When we think of narcissism, many of us think of the Greek namesake, Narcissus, a mythological man who fell so deeply in love with his own reflection that he couldn’t love anyone else. While this is a very dramatic tale, for those who suffer from a narcissistic personality disorder or love someone who does, the reality isn’t quite as poetic.
According to experts, narcissists are extremely insecure, and this often manifests in behavior and communication that lacks empathy. If the narcissist has children, this type of behavior can impart mental trauma to them, including PTSD, nightmares, anxiety, and guilt.
So how do you manage a relationship with a narcissist, and what is the best way to work through trauma caused by a narcissistic parent? We talked to two independent clinical experts to break it all down.
According to the Mayo Clinic, narcissism is a recognized personality disorder, defined as “a mental condition in which people have an inflated sense of their own importance, a deep need for excessive attention and admiration, troubled relationships, and a lack of empathy for others. But behind this mask of extreme confidence lies a fragile self-esteem that’s vulnerable to the slightest criticism.”
Remember that one doesn’t need to match all of these characteristics to be diagnosed, and likewise, one can behave in these ways without having the disorder. If you have any questions or are concerned someone you love exhibits narcissistic personality traits, consult a mental health professional for further guidance.
Shemena Johnson, PsyD, LMFT, a marriage and family therapist based in Los Angeles, shares the telltale symptoms of parental narcissistic behavior:
By and large, when many people look back in their history, you often hear them describe their parents as selfish, difficult/challenging, controlling, invalidating, not empathetic or emotional, not present or neglectful. These are some of the adjectives that may point to growing up with a narcissistic parent.
According to Dr. Johnson, narcissistic parents may also exploit their child for their own benefit, abandon their child while in pursuit of attention or admiration from others, and stifle the child from separation or individuation.
According to Leela Magavi, MD, an adolescent and child psychiatrist and regional medical director for Community Psychiatry in California, narcissistic parents can cause real and lasting trauma to their children:
Individuals who were raised by parents who repetitively shamed and manipulated them have significant difficulty confiding in and trusting others. This adversely affects their friendships, working, and romantic relationships, leading to debilitating feelings of loneliness. Narcissistic parenting adversely affects children’s sense of self and self-esteem.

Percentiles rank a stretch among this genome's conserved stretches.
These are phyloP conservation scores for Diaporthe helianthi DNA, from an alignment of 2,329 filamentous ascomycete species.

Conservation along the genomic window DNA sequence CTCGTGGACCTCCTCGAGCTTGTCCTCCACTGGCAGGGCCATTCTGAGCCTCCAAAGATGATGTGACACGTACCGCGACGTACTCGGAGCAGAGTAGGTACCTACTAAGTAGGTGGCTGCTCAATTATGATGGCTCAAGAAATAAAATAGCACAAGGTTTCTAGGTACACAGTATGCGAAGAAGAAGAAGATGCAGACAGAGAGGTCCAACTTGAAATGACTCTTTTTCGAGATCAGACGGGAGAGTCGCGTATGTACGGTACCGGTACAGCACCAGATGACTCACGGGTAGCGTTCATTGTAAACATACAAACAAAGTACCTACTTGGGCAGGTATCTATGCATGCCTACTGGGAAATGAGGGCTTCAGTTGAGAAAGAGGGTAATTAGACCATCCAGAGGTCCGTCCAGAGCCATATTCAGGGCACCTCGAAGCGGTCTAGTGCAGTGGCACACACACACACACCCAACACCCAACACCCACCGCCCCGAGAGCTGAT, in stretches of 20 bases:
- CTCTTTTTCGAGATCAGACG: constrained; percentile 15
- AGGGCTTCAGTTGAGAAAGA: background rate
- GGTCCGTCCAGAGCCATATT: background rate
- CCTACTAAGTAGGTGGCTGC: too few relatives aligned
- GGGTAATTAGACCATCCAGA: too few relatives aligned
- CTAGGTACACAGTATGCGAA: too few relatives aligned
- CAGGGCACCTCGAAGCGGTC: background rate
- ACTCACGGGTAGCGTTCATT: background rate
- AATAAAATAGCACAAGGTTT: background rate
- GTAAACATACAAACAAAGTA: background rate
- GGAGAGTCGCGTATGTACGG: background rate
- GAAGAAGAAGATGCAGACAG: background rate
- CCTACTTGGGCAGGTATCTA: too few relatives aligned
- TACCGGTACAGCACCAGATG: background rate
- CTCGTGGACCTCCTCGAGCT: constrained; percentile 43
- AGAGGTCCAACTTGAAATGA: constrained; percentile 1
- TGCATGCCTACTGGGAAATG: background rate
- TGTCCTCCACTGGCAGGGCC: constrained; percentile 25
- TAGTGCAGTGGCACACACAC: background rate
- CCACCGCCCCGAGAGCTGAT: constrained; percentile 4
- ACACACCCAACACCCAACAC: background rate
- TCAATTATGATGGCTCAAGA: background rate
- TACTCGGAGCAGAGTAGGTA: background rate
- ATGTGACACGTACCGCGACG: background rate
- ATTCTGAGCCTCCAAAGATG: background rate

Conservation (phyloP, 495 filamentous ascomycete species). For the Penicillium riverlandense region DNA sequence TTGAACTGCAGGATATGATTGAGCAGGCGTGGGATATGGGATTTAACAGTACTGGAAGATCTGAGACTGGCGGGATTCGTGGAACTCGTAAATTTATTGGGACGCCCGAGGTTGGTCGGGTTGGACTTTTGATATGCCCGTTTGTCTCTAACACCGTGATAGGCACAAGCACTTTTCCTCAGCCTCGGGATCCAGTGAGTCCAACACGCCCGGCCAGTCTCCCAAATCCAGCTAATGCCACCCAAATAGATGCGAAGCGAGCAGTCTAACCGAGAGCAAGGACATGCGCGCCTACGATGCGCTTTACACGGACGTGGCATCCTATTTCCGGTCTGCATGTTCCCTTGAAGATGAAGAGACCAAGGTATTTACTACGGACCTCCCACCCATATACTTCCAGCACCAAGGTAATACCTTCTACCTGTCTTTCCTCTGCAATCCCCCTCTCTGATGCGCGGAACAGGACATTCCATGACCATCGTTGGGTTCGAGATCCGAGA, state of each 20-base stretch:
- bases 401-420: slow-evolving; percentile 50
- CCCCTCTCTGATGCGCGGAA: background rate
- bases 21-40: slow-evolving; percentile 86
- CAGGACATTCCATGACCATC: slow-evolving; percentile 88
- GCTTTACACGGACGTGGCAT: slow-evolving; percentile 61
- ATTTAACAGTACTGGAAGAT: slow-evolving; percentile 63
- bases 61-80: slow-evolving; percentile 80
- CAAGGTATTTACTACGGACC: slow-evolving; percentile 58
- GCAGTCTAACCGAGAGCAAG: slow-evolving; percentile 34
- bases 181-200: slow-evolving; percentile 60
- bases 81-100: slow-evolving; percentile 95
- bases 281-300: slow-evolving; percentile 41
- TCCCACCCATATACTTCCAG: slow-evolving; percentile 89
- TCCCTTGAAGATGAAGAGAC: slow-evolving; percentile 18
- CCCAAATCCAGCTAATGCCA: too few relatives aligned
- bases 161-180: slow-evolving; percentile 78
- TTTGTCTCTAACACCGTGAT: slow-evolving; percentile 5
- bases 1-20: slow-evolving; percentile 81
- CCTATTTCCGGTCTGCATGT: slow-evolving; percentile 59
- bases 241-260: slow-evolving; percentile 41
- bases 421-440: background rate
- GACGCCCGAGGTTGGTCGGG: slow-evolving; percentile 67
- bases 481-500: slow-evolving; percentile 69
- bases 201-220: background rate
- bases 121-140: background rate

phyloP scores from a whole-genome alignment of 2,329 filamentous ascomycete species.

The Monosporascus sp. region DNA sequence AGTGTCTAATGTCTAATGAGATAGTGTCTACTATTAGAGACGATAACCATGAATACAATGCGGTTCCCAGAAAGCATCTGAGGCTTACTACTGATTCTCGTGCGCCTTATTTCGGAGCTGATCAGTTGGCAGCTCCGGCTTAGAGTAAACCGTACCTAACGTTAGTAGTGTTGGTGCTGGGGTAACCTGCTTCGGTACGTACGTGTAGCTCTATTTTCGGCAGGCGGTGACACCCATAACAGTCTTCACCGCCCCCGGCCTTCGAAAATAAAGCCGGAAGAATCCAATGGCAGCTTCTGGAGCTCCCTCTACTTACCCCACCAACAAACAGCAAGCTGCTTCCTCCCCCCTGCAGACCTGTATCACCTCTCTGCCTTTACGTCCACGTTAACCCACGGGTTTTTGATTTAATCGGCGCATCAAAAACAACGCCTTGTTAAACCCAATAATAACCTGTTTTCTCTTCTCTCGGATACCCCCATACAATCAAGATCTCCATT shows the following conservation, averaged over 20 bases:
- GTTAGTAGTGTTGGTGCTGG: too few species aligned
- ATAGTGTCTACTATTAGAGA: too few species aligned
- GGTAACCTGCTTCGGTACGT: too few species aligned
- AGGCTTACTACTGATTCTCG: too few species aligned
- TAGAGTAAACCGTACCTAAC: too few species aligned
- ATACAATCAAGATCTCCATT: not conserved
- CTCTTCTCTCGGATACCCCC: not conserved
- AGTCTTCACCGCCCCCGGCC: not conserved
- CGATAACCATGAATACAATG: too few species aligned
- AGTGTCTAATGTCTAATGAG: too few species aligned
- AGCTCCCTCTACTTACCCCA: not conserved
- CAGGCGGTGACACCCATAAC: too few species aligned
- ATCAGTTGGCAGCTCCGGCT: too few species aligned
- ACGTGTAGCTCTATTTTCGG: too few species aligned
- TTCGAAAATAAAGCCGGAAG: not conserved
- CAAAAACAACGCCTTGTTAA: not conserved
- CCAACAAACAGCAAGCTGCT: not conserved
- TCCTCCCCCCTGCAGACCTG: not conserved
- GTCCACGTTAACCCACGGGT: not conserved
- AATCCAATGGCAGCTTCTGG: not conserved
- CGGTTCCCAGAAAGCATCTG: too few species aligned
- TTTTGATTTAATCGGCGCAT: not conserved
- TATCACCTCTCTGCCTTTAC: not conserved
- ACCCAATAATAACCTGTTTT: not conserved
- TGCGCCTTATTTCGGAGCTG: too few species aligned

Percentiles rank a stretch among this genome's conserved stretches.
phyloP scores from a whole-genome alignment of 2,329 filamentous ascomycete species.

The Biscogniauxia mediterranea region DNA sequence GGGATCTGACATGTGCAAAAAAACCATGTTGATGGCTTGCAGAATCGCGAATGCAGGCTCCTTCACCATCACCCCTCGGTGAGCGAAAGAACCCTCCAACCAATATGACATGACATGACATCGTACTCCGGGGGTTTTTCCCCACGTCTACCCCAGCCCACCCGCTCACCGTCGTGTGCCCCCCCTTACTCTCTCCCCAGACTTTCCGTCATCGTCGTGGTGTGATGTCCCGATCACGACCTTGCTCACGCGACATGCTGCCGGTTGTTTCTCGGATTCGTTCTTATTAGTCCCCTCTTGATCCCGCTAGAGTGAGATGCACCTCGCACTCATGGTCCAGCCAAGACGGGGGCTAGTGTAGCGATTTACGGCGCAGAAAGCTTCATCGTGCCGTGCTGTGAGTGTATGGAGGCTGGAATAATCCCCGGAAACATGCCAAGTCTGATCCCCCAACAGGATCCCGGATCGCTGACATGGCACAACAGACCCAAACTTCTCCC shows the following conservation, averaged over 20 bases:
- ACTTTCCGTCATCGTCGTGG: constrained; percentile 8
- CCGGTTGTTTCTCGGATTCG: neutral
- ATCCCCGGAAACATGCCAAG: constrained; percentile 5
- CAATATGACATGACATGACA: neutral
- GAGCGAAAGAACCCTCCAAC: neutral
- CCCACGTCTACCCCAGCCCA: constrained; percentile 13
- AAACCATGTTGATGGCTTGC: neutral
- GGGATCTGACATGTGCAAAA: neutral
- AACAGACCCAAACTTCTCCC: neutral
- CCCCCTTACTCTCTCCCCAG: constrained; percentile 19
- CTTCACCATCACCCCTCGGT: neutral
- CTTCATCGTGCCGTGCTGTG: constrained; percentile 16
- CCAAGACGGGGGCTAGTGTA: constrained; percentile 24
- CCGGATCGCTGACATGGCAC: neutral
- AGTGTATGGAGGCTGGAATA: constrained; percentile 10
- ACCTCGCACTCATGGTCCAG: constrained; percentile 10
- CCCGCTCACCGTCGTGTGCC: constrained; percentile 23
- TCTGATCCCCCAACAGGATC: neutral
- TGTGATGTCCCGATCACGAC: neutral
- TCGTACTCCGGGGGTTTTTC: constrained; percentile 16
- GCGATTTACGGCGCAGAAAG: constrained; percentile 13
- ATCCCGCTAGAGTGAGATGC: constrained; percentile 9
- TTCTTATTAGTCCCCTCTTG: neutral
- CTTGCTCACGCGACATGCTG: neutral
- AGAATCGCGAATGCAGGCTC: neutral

This shame and manipulation often lead the child to feel they aren’t good enough, according to Dr. Magavi.
As always, addressing the problem with open and honest communication can be the most difficult step.
As Dr. Johnson puts it:
As soon as you can recognize the relational pattern involved with a narcissistic parent, you can start to learn how to manage your expectations…If you’re planning a visit with your parents, prepare in advance for those interactions by taking a mindful moment to check in with yourself on managing your expectations so that you’re aware of the little minefields of battle that await you.
Children of narcissistic parents are by no means powerless. Johnson suggests setting boundaries and limiting time spent with parents can help maintain a healthier relationship with them. Additionally, whenever possible, try to remember that narcissistic people are ultimately sick and in need of empathy. Dr. Johnson shares that individuals who suffer from mental illnesses should not be ostracized or shamed. Often, they suffered trauma themselves that resulted in their own selfish behavior. Therefore, with set boundaries, it may be possible to keep narcissistic parents in your life without sacrificing your own mental health.
Narcissists and those with narcissistic tendencies can and do impact their children and others around them. If you are struggling to manage your relationship with a narcissist or feel you may exhibit narcissistic tendencies yourself, don’t hesitate to reach out to the mental health professional for help.
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